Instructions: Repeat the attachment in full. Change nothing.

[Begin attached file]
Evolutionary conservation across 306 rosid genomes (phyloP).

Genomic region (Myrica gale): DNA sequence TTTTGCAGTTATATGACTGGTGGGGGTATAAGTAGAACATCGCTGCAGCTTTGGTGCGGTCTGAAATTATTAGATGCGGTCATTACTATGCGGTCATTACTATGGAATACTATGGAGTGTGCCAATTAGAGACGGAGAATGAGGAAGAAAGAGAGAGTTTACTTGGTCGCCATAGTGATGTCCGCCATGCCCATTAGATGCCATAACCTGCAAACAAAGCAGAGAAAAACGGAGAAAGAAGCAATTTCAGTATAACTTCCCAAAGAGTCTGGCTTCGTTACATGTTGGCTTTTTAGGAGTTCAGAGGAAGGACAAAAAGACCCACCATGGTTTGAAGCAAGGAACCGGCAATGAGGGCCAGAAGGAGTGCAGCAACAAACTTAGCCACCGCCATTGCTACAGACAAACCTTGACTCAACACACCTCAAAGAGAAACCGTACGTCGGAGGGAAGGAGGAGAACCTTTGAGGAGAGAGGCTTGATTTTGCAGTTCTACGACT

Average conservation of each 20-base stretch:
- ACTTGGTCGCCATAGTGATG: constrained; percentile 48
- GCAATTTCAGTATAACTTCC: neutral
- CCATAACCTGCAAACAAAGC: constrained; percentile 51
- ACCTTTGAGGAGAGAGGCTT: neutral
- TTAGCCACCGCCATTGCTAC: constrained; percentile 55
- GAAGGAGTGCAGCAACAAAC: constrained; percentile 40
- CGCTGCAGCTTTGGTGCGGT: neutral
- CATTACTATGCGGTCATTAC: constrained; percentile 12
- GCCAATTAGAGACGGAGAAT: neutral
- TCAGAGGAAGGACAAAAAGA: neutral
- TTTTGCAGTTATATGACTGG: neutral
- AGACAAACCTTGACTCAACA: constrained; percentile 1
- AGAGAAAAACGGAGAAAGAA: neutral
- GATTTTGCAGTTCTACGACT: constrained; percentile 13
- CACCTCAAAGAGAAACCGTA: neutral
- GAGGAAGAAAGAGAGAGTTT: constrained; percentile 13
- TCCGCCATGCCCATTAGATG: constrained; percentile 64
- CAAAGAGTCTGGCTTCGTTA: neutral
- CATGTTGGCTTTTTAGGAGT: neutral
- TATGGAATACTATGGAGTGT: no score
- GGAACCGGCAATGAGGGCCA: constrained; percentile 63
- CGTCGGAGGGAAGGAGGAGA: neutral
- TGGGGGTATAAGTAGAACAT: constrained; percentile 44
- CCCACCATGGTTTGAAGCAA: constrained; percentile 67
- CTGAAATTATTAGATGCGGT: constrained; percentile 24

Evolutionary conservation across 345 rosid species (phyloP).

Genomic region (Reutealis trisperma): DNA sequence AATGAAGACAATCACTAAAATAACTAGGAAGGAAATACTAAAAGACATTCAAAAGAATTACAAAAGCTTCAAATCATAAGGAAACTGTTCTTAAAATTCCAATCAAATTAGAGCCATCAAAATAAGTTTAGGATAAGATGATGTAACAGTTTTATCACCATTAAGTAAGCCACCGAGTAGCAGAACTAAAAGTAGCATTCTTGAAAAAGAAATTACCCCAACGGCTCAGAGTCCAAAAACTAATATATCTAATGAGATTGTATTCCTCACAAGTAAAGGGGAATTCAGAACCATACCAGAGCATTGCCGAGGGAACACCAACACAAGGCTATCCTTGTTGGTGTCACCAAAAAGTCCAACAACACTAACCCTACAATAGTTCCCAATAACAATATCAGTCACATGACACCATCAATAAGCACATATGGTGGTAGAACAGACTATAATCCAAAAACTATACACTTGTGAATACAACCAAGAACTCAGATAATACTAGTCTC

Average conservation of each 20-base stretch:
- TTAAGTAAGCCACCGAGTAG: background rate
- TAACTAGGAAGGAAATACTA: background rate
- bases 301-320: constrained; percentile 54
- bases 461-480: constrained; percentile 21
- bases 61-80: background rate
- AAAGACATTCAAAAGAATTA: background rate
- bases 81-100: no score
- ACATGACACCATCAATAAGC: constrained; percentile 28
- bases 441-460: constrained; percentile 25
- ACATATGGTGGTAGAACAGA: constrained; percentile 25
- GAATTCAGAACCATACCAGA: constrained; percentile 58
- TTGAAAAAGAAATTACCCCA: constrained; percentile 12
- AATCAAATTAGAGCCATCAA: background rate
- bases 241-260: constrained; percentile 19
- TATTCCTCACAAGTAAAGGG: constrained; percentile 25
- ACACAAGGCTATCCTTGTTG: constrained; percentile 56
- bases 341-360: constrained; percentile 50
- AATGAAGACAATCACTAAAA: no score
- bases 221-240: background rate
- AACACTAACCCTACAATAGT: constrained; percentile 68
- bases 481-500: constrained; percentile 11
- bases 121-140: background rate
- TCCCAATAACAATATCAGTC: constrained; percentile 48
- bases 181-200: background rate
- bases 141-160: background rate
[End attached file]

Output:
Evolutionary conservation across 306 rosid genomes (phyloP).

Genomic region (Myrica gale): DNA sequence TTTTGCAGTTATATGACTGGTGGGGGTATAAGTAGAACATCGCTGCAGCTTTGGTGCGGTCTGAAATTATTAGATGCGGTCATTACTATGCGGTCATTACTATGGAATACTATGGAGTGTGCCAATTAGAGACGGAGAATGAGGAAGAAAGAGAGAGTTTACTTGGTCGCCATAGTGATGTCCGCCATGCCCATTAGATGCCATAACCTGCAAACAAAGCAGAGAAAAACGGAGAAAGAAGCAATTTCAGTATAACTTCCCAAAGAGTCTGGCTTCGTTACATGTTGGCTTTTTAGGAGTTCAGAGGAAGGACAAAAAGACCCACCATGGTTTGAAGCAAGGAACCGGCAATGAGGGCCAGAAGGAGTGCAGCAACAAACTTAGCCACCGCCATTGCTACAGACAAACCTTGACTCAACACACCTCAAAGAGAAACCGTACGTCGGAGGGAAGGAGGAGAACCTTTGAGGAGAGAGGCTTGATTTTGCAGTTCTACGACT

Average conservation of each 20-base stretch:
- ACTTGGTCGCCATAGTGATG: constrained; percentile 48
- GCAATTTCAGTATAACTTCC: neutral
- CCATAACCTGCAAACAAAGC: constrained; percentile 51
- ACCTTTGAGGAGAGAGGCTT: neutral
- TTAGCCACCGCCATTGCTAC: constrained; percentile 55
- GAAGGAGTGCAGCAACAAAC: constrained; percentile 40
- CGCTGCAGCTTTGGTGCGGT: neutral
- CATTACTATGCGGTCATTAC: constrained; percentile 12
- GCCAATTAGAGACGGAGAAT: neutral
- TCAGAGGAAGGACAAAAAGA: neutral
- TTTTGCAGTTATATGACTGG: neutral
- AGACAAACCTTGACTCAACA: constrained; percentile 1
- AGAGAAAAACGGAGAAAGAA: neutral
- GATTTTGCAGTTCTACGACT: constrained; percentile 13
- CACCTCAAAGAGAAACCGTA: neutral
- GAGGAAGAAAGAGAGAGTTT: constrained; percentile 13
- TCCGCCATGCCCATTAGATG: constrained; percentile 64
- CAAAGAGTCTGGCTTCGTTA: neutral
- CATGTTGGCTTTTTAGGAGT: neutral
- TATGGAATACTATGGAGTGT: no score
- GGAACCGGCAATGAGGGCCA: constrained; percentile 63
- CGTCGGAGGGAAGGAGGAGA: neutral
- TGGGGGTATAAGTAGAACAT: constrained; percentile 44
- CCCACCATGGTTTGAAGCAA: constrained; percentile 67
- CTGAAATTATTAGATGCGGT: constrained; percentile 24

Evolutionary conservation across 345 rosid species (phyloP).

Genomic region (Reutealis trisperma): DNA sequence AATGAAGACAATCACTAAAATAACTAGGAAGGAAATACTAAAAGACATTCAAAAGAATTACAAAAGCTTCAAATCATAAGGAAACTGTTCTTAAAATTCCAATCAAATTAGAGCCATCAAAATAAGTTTAGGATAAGATGATGTAACAGTTTTATCACCATTAAGTAAGCCACCGAGTAGCAGAACTAAAAGTAGCATTCTTGAAAAAGAAATTACCCCAACGGCTCAGAGTCCAAAAACTAATATATCTAATGAGATTGTATTCCTCACAAGTAAAGGGGAATTCAGAACCATACCAGAGCATTGCCGAGGGAACACCAACACAAGGCTATCCTTGTTGGTGTCACCAAAAAGTCCAACAACACTAACCCTACAATAGTTCCCAATAACAATATCAGTCACATGACACCATCAATAAGCACATATGGTGGTAGAACAGACTATAATCCAAAAACTATACACTTGTGAATACAACCAAGAACTCAGATAATACTAGTCTC

Average conservation of each 20-base stretch:
- TTAAGTAAGCCACCGAGTAG: background rate
- TAACTAGGAAGGAAATACTA: background rate
- bases 301-320: constrained; percentile 54
- bases 461-480: constrained; percentile 21
- bases 61-80: background rate
- AAAGACATTCAAAAGAATTA: background rate
- bases 81-100: no score
- ACATGACACCATCAATAAGC: constrained; percentile 28
- bases 441-460: constrained; percentile 25
- ACATATGGTGGTAGAACAGA: constrained; percentile 25
- GAATTCAGAACCATACCAGA: constrained; percentile 58
- TTGAAAAAGAAATTACCCCA: constrained; percentile 12
- AATCAAATTAGAGCCATCAA: background rate
- bases 241-260: constrained; percentile 19
- TATTCCTCACAAGTAAAGGG: constrained; percentile 25
- ACACAAGGCTATCCTTGTTG: constrained; percentile 56
- bases 341-360: constrained; percentile 50
- AATGAAGACAATCACTAAAA: no score
- bases 221-240: background rate
- AACACTAACCCTACAATAGT: constrained; percentile 68
- bases 481-500: constrained; percentile 11
- bases 121-140: background rate
- TCCCAATAACAATATCAGTC: constrained; percentile 48
- bases 181-200: background rate
- bases 141-160: background rate